Bullying is an old problem that remains difficult to bring under control, in part because technology offers new ways for kids to pick on one another. Indeed, cyberbullying can extend the reach and power of some of the worst bullies, subjecting kids to taunts from beyond their own schools and neighborhoods.
Cyberbullying also means the problem can be constant — gone are the days when kids just dreaded an encounter on the bus or during the schoolday. Through cell phone texts, emails, and social media sites, bullies can torment their victims 24 hours a day. Picked-on kids can feel like they're getting blasted nonstop and that there is no escape.
Because many kids are reluctant to report being bullied, even to their parents, it's impossible to know just how many are affected. But it's estimated that one third of teens have been victims of some form of online bullying. Yet they often don't realize it happens to so many of their peers, adding to their sense of isolation.
As the pressure builds, victims can experience anxiety, depression, and other stress-related disorders. As recent well-publicized cases have shown, some kids and teens ended their lives to escape bullying. Experts say that kids who are bullied — and the bullies themselves — are at an elevated risk for suicidal thoughts, attempts, and completed suicides.
Parents are often desperate to help when their kids are bullied. It's hard enough to combat the typical schoolyard thug — so what can be done about the sometimes anonymous tormentors who strike from behind a computer screen?
Warning signs of cyberbullying to watch for can include:
Why don't kids tell their parents about cyberbullying? Despite the torment they might find online, they still want to be connected to friends and are afraid they'll lose their online privileges. So it's important for parents to reassure them that they won't lose their access, though what transpires online should be carefully monitored. When possible, block the bully from your child's online groups and profiles, and on cell phones and email accounts.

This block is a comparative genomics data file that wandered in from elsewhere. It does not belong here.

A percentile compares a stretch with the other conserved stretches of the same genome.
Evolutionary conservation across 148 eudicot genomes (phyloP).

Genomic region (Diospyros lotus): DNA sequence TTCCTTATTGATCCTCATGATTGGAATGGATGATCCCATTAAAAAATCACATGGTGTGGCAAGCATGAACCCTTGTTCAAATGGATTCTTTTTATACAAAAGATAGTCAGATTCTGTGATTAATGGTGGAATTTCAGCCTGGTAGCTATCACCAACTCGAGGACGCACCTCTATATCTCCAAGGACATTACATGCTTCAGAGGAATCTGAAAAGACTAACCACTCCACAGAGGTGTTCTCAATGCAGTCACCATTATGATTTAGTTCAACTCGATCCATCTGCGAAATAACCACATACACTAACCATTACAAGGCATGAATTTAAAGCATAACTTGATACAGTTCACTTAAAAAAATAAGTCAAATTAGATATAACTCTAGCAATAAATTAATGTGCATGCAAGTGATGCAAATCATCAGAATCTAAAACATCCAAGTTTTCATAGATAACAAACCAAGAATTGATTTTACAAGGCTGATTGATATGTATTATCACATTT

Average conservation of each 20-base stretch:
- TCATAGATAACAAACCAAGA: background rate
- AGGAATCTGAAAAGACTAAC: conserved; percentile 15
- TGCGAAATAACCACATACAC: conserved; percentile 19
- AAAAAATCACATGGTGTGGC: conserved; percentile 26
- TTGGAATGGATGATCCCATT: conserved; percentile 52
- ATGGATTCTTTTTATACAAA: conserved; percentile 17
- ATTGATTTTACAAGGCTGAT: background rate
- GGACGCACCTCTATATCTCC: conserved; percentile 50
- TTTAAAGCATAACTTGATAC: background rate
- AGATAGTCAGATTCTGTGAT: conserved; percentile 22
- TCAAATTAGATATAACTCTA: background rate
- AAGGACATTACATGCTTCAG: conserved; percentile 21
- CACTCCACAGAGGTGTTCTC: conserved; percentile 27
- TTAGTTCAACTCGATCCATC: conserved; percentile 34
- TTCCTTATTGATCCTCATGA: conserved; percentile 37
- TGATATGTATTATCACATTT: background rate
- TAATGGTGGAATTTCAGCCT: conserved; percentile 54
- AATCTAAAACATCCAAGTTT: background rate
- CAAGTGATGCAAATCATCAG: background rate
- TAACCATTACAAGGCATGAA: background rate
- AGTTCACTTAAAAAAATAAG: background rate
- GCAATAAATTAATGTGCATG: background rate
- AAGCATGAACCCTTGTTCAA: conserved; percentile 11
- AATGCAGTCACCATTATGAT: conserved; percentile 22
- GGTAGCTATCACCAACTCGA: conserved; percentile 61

Encourage your child not to respond, because doing so just fuels the fire and makes the situation worse. But do keep the threatening messages, pictures, and texts, as these can be used as evidence with the bully's parents, school, employer, or even the police. Also consider involving officials at your child's school, especially if the bully also goes there.
And if your son or daughter is doing the bullying, take steps to end the negative behavior. Explain that joking and teasing might seem harmless but can hurt feelings and lead to serious consequences at home, school, and in the community. If it continues, put tracking or filtering software on the computer, impose restrictions on computer and cell phone use, and consider having your child talk with a counselor.
Reviewed by: Larissa Hirsch, MD
Date reviewed: December 2010
|NSTeens This site for teens offers advice on topics like online safety, social networking, and cyberbullying.|
|Reach Out Reach Out helps teens and young adults facing tough times and struggling with mental health issues. All content is written by teens and young adults, for teens and young adults.|
|McGruff.org A safe place where kids can learn about safety and how to protect themselves through playing fun and interactive games.|
|Tolerance.org Tolerance.org encourages people from all walks of life to fight hate and promote tolerance.|
|Stop Bullying This U.S. government website offers valuable resources for kids and adults on bullying awareness, prevention, and intervention.|
|WiredSafety This online safety group provides help, information, and education to mobile device users of all ages. The site covers everything from identity theft to cyberbullying.|
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|What Kids Say About: Bullying If you have been bullied, you know how bad it feels. But you might not know how many other kids have felt exactly the same way.|
|Cyberbullying Using technology to bully is a problem that's on the rise. The good news is awareness of how to prevent cyberbullying is growing even faster. See our tips on what to do.|
|Dealing With Peer Pressure Did you ever feel like another kid was trying to get you to do something you didn't want to do? If so, you've felt peer pressure. Find out more in this article for kids.|
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